Brussels locked down as Paris attacks suspect on the run
Europe's capital Brussels was locked down for a third day under maximum terror alert Monday, with schools and the metro closed after Belgian police raids failed to track down key Paris attacks suspect Salah Abdeslam.
Prime Minister Charles Michel said Brussels, a diplomatic and business hub home to the European Union and NATO, faced a "serious and imminent" threat of attacks similar to those claimed by Islamic State jihadists which left 130 people dead across Paris.
Amid intense efforts to forge a coordinated international response, British Prime Minister David Cameron offered French President Francois Hollande full support in the fight against IS.
"I firmly support the action President Hollande has taken to strike ISIL in Syria," Cameron said after talks in Paris, using another acronym for IS.
"It's my firm conviction that Britain should do so too," he said, offering France the use of a British airbase in Cyprus for strikes against IS in Syria and Iraq.
Britain has joined in US-led attacks on IS in Iraq but so far Cameron has failed to get parliamentary support for sorties into Syria.
"We have joint obligations," Hollande said.
The two leaders earlier laid a wreath at the Bataclan concert venue in Paris where 90 people, including a British man, died on November 13.
- Police raids net 16 -
Belgian police on Sunday carried out 19 raids in Brussels and three in the industrial town of Charleroi, detaining 16 people but failing to find Salah Abdeslam, prosecutors said.
"Salah Abdeslam was not caught during the raids," federal prosecutor spokesman Eric Van Der Sypt told reporters just after midnight, meaning Europe's most wanted man remains at large.
Abdeslam's elder brother Brahim blew himself up outside a Paris bar in the November 13 attacks and the 26-year-old is suspected of playing a key role in the massacre.
Another brother, Mohamed, on Sunday urged Salah to give himself up as only that way would his own family, and those of the victims, find an answer to the suffering he had help inflict.
Interior Minister Jan Jambon told Belgian radio: "The operation is not finished. We will continue until we clean up this mess."
Asked about Salah Abdeslam, Jambon said he could not give operational details but pledged there would be no let up in the manhunt.
"The actions will continue in the coming hours. Everybody knows there is a certain danger with him, so yes, he is an important target."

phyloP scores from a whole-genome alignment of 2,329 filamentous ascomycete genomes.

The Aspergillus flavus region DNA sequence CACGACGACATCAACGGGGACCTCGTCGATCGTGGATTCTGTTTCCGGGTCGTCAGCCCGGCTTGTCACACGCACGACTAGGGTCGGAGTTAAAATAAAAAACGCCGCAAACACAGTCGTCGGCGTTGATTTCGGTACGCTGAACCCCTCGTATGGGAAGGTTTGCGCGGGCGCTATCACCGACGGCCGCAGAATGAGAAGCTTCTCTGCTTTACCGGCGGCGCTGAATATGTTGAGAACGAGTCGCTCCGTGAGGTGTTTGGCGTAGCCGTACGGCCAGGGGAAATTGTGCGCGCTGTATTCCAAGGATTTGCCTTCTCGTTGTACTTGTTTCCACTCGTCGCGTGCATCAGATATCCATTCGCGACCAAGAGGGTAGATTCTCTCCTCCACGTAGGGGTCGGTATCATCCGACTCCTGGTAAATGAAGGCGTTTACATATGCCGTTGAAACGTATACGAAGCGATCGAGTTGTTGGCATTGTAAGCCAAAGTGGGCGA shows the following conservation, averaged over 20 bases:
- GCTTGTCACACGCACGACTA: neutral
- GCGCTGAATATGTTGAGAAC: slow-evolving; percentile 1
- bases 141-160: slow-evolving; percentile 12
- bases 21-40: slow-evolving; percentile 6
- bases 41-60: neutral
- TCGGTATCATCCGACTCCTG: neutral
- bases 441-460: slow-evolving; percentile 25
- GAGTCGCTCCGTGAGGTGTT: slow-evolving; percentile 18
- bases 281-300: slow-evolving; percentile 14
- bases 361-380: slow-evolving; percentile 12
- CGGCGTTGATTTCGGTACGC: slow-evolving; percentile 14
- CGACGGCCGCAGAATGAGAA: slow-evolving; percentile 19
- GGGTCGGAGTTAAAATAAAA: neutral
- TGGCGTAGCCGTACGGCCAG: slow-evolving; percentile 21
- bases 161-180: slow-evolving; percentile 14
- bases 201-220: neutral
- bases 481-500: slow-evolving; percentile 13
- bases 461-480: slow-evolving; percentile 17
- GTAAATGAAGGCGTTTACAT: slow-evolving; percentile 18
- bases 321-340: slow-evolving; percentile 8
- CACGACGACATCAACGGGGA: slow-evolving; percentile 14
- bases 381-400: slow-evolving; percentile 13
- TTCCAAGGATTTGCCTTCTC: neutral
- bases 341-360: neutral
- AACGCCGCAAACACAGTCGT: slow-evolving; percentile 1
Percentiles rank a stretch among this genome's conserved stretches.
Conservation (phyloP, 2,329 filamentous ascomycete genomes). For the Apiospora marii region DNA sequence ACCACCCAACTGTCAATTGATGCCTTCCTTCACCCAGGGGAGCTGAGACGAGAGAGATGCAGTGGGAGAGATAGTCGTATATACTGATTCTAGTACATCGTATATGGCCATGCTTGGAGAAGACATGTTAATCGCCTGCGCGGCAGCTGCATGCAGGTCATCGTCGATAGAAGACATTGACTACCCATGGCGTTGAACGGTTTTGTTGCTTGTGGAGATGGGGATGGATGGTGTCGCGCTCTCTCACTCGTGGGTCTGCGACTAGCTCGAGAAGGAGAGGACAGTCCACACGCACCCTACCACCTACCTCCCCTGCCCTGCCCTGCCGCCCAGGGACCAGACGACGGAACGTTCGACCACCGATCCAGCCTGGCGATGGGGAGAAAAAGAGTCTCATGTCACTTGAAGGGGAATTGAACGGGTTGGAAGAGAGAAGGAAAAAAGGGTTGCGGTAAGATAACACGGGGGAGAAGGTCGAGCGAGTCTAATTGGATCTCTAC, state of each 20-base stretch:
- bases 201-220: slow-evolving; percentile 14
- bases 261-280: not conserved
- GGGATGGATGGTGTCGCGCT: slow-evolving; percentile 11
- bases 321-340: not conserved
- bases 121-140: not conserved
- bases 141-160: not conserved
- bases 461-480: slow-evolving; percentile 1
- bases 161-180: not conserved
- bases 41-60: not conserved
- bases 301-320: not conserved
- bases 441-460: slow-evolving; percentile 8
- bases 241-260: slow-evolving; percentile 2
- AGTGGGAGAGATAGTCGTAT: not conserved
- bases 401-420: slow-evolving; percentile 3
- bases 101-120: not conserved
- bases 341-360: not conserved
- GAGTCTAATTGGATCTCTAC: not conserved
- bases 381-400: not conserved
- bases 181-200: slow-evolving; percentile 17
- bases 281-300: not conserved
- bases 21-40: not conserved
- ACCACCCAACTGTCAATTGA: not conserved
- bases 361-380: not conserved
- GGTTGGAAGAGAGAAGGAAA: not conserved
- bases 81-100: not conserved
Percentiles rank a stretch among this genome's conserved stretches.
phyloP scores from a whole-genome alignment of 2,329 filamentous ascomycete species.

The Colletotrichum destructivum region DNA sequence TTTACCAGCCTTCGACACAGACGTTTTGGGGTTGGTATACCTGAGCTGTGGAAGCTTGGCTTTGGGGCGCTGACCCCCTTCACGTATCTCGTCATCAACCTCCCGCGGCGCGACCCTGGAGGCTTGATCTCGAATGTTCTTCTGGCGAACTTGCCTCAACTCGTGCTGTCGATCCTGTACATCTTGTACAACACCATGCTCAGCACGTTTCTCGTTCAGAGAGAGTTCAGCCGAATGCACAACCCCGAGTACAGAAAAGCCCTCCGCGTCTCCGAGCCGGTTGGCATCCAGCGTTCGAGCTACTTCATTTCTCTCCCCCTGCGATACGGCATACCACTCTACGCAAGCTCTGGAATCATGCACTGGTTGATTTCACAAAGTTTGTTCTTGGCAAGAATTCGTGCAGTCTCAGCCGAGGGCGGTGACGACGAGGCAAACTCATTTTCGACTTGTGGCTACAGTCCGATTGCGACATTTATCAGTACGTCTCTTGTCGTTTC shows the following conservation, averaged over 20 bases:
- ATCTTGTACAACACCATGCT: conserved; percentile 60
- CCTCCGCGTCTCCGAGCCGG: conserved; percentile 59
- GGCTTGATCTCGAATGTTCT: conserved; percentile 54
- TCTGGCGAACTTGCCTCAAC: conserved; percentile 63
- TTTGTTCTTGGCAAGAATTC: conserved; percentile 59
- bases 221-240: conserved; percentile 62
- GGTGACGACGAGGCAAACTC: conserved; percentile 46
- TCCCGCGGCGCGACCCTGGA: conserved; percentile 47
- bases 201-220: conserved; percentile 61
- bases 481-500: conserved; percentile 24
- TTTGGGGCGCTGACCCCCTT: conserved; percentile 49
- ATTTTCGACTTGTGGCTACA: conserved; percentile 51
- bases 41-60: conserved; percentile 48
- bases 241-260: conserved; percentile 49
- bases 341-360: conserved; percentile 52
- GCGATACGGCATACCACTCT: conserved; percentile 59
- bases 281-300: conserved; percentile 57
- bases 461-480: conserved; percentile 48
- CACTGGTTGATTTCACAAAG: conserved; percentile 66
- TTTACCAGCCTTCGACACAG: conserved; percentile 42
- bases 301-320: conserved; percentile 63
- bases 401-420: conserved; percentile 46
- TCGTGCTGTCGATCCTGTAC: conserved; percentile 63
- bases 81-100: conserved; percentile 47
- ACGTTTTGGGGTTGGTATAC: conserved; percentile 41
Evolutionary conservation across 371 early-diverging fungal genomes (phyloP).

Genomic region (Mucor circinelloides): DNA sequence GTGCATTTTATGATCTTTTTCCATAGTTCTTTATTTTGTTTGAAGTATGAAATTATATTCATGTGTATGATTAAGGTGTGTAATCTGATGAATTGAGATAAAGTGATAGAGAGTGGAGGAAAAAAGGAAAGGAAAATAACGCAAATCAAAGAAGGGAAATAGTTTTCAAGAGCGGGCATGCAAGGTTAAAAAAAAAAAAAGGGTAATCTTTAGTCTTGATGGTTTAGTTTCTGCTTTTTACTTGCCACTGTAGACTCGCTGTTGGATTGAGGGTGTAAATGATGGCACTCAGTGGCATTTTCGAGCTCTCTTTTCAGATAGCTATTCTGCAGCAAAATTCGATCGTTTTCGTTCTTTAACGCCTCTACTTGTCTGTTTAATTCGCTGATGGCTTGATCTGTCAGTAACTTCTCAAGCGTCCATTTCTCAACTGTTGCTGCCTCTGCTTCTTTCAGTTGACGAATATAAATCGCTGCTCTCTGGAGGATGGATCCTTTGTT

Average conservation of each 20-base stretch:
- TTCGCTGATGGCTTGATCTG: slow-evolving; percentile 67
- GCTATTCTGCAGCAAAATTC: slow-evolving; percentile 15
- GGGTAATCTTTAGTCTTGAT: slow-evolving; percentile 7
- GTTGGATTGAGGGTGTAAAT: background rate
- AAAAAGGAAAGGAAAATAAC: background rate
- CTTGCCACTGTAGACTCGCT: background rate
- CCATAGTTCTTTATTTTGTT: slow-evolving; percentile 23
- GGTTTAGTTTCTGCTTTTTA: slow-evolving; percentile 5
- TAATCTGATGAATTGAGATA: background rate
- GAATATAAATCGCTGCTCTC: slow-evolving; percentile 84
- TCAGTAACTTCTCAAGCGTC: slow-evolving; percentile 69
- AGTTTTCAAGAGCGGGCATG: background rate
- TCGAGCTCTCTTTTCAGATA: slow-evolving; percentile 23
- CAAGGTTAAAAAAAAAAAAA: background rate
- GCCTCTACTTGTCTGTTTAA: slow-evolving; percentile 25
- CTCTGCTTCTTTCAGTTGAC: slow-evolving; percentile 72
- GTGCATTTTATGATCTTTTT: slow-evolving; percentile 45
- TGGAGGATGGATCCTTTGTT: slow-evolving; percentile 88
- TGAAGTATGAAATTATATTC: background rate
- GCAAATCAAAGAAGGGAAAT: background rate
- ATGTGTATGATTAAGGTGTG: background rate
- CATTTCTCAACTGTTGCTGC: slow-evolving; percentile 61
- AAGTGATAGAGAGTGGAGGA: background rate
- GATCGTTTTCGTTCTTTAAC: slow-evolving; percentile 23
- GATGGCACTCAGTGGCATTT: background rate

- People going to work -
Armed police and troops patrolled the near-deserted streets of the tense capital all weekend after the government raised the terror alert to the highest level of four in the city.
They were out in force again on Monday but people were trying to go about their daily lives as normally as possible in the circumstances.
Traffic was relatively light in the centre of the city and many people opted to cycle to work.
In the normally bustling historic Grande Place, a few bars and restaurants were open for business but it was hard going to get customers.
Buses were running, if crowded and subject to delay as some drivers stayed at home due to the school closures, the Brussels transport authority said.
The European Union and NATO both said they would bolster security and urged non-essential staff to work from home on Monday.
The rest of the country, including Brussels airport, remains on security alert level three, meaning an attack is considered possible and the threat credible.
Officials were due to review the situation again later Monday.
French police meanwhile released a photo of the third of three men who blew themselves up outside France's national stadium.
The man in the picture passed through Greece with one of the other suicide bombers, carrying a Syrian passport in the name of Mohammad al-Mahmod, a source close to the investigation said.
- 'All necessary measures' -
Hollande's meeting with Cameron Monday was just the start of a diplomatic offensive to forge a broad anti-IS coalition.
After Cameron, the French leader was due to meet US President Barack Obama on Tuesday and then Germany's Angela Merkel and Russia's Vladimir Putin on the subsequent two days.
The UN Security Council on Friday authorised "all necessary measures" to fight jihadist violence after a wave of deadly attacks, including the downing of a Russian aircraft in Egypt with the loss of 224 lives and the storming of a luxury hotel in Mali that left 19 dead.
Meanwhile, Eagles of Death Metal, the Californian band that was playing at the Bataclan, spoke for the first time since the attacks, with singer Jesse Hughes saying that many fans died trying to protect their friends.
"So many people put themselves in front of people," he said in an excerpt of an interview with Vice News.
© 2015 AFP